A lot of spin, not much data in the coverage of the US-Turkey visa suspensions
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A lot of spin, not much data in the coverage of the US-Turkey visa suspensions

October 10, 2017

The Raw Data

Unspun and unbiased. These are the facts.

US and Turkey suspend nonimmigrant visa services

On Sunday, the U.S. mission in Turkey suspended its nonimmigrant visa services in the country and, hours later, Turkey announced a reciprocal suspension. The U.S. measure was in response to the arrest of U.S. consulate staff member Metin Topuz last week. Topuz, a Turkish national, was arrested and charged with espionage, trying to overthrow Turkey’s government and acting against the Turkish Constitution. Turkey believes Topuz has links to Fethullah Gulen, a Turkish cleric living in Pennsylvania whom Turkey accuses of orchestrating a failed military coup in July 2016.

In a statement, U.S. Ambassador to Turkey John Bass announced the suspension and said, “we have been unable to determine … what if any, evidence exists against [Topuz].” He added, “we don’t know … if we should expect other Turkish staff members to be arrested for simply speaking to Turkish government officials or the wider Turkish public in the course of their duties.”

The visa suspensions affect students, business travellers, tourists and diplomats, among others. According to a U.S. official, all current visas remain valid and, while visa services in Turkey are suspended, Turkish citizens can still apply for U.S. visas in other countries. The Turkish Foreign Ministry said its suspension included electronic visas and those purchased at the border. The suspension does not appear to be enforced yet at Turkey’s borders, according to The New York Times.

On Monday, Turkey’s state-run news agency Anadolu said Turkey’s Foreign Ministry had summoned the U.S. Deputy Chief of Mission Philip Kosnett, the top U.S. official currently physically present in Turkey, and asked for the U.S. embassy to reverse the suspension.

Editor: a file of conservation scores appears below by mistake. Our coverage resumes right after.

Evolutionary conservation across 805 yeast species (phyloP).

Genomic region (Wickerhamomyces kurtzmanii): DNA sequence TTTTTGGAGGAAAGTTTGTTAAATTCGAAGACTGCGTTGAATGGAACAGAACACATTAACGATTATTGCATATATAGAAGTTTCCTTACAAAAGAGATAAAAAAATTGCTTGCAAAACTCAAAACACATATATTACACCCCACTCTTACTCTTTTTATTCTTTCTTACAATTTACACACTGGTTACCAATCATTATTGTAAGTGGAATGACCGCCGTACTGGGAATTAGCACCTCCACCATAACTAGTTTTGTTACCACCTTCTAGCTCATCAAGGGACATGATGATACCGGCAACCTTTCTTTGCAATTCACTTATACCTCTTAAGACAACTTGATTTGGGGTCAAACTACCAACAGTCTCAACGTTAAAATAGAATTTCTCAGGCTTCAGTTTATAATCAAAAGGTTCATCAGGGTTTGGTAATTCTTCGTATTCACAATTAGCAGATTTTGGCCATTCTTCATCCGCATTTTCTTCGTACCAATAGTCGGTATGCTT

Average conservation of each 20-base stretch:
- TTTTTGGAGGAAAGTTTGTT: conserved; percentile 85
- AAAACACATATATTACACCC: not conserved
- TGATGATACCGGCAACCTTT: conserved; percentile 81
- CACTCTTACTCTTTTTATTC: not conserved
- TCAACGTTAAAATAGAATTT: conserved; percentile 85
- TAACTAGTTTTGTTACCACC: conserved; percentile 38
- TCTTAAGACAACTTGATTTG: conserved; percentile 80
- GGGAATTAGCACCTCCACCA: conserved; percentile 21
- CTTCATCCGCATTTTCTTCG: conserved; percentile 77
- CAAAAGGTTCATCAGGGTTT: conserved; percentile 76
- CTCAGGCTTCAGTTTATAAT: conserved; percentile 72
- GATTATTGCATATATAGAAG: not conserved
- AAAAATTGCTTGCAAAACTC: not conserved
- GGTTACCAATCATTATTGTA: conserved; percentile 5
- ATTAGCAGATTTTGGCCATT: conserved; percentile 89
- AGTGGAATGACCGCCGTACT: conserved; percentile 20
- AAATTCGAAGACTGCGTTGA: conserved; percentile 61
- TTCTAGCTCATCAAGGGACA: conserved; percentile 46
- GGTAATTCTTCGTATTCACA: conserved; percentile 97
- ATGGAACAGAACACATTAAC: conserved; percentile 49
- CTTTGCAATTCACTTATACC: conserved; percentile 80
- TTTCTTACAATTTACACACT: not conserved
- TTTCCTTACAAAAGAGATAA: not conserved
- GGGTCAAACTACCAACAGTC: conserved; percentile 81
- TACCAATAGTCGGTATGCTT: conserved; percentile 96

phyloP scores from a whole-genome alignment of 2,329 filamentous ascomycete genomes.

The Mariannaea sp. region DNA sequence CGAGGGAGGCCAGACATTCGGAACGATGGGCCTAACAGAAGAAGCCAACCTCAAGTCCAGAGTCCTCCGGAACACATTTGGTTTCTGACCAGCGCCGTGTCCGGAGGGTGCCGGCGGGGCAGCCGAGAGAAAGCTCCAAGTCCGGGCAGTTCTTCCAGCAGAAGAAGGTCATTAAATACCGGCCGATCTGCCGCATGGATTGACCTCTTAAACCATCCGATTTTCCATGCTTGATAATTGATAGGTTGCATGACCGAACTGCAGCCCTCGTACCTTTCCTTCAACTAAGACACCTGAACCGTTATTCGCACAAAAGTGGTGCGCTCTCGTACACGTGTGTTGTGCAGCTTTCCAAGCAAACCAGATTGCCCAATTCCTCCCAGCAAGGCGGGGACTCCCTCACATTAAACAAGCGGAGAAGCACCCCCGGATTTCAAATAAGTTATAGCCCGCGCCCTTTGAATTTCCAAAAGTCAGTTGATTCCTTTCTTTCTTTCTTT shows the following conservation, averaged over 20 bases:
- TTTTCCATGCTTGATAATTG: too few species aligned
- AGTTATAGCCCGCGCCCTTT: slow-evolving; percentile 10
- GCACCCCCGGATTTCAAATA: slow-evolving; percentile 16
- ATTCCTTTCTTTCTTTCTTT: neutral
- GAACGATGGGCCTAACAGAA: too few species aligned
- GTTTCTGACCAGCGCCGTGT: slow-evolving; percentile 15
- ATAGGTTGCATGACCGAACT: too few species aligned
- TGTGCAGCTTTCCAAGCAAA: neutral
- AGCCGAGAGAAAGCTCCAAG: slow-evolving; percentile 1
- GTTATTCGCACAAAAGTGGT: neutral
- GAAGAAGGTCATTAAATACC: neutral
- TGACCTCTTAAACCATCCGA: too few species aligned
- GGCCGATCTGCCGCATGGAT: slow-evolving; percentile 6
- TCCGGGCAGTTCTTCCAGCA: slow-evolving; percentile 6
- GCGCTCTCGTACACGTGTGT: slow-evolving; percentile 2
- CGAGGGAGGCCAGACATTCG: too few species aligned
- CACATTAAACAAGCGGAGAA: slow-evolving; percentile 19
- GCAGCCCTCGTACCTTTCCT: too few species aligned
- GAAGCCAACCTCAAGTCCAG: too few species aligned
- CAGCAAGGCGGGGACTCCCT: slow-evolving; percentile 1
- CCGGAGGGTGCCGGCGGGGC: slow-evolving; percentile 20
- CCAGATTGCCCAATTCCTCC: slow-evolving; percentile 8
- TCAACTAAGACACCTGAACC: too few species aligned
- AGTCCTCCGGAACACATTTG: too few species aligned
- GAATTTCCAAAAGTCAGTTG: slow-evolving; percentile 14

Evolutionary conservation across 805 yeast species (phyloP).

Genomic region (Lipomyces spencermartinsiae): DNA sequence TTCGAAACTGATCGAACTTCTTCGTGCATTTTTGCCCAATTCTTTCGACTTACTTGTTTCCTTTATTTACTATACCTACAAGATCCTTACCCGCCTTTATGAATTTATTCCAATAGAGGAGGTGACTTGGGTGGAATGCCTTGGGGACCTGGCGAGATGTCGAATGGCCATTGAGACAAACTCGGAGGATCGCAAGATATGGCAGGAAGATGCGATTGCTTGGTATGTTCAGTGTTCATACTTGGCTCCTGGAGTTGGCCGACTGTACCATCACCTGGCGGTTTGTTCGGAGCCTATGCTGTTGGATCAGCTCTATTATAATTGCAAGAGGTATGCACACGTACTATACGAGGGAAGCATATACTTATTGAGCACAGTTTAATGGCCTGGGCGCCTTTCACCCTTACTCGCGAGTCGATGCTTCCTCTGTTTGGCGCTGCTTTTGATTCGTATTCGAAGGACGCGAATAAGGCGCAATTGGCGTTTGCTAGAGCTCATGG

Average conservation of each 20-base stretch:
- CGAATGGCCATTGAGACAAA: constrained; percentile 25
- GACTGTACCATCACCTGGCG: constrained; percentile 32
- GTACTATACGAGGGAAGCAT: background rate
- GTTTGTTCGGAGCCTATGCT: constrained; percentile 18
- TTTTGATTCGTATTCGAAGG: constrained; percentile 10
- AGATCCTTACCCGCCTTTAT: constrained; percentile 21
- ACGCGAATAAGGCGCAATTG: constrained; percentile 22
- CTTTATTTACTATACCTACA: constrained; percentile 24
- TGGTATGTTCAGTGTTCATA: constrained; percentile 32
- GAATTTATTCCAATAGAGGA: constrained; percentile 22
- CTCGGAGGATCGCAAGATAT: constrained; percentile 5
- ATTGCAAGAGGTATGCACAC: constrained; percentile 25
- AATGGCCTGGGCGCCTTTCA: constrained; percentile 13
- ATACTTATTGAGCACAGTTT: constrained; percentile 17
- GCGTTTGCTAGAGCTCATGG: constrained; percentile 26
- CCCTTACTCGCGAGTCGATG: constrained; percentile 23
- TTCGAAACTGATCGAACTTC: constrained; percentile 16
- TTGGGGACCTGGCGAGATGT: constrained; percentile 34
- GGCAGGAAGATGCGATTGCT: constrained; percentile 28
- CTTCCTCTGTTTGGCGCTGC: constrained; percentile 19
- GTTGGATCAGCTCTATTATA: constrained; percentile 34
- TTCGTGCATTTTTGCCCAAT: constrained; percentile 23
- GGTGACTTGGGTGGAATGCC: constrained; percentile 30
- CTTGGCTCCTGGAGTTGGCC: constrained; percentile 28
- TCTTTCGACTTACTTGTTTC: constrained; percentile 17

Recent disputes

The U.S. and Turkey currently disagree on other issues, including:

  • The attempted military coup against Turkish President Recep Tayyip Erdoğan’s government in July 2016. Turkey holds Gulen responsible for orchestrating the failed coup. The U.S. has refused to extradite him, with U.S. officials saying the evidence against Gulen is insufficient.
  • The war in Syria. The U.S. is allied with the Syrian Kurds against the Islamic State group. Turkey objects to this alliance because the Syrian Kurds are connected to the Kurdistan Workers’ Party (PKK) in Turkey. Both the U.S. and Turkey deem the PKK a “terrorist organization.”

The U.S. State Department has also been critical of Erdoğan’s government, citing human rights violations and irregularities in the referendum to amend the Turkish Constitution earlier this year. The State Department also cited “troubling judicial and law enforcement actions” by the Turkish government after it raided the offices of newspapers like Zaman last year and placed them under state control. President Barack Obama, as well as other world leaders, also reportedly expressed concerns about the treatment of more than 6,000 Turkish soldiers arrested in July 2016 on suspicion of plotting the attempted coup.

Distortion Highlights

  • If you read the articles we analyzed on the U.S.-Turkey visa suspensions, you may get that the issue is a problem — a “major” problem.
  • What you won’t get is a lot of data explaining why.
  • That’s what happens when journalism favors spin (which is opinion) over the facts.

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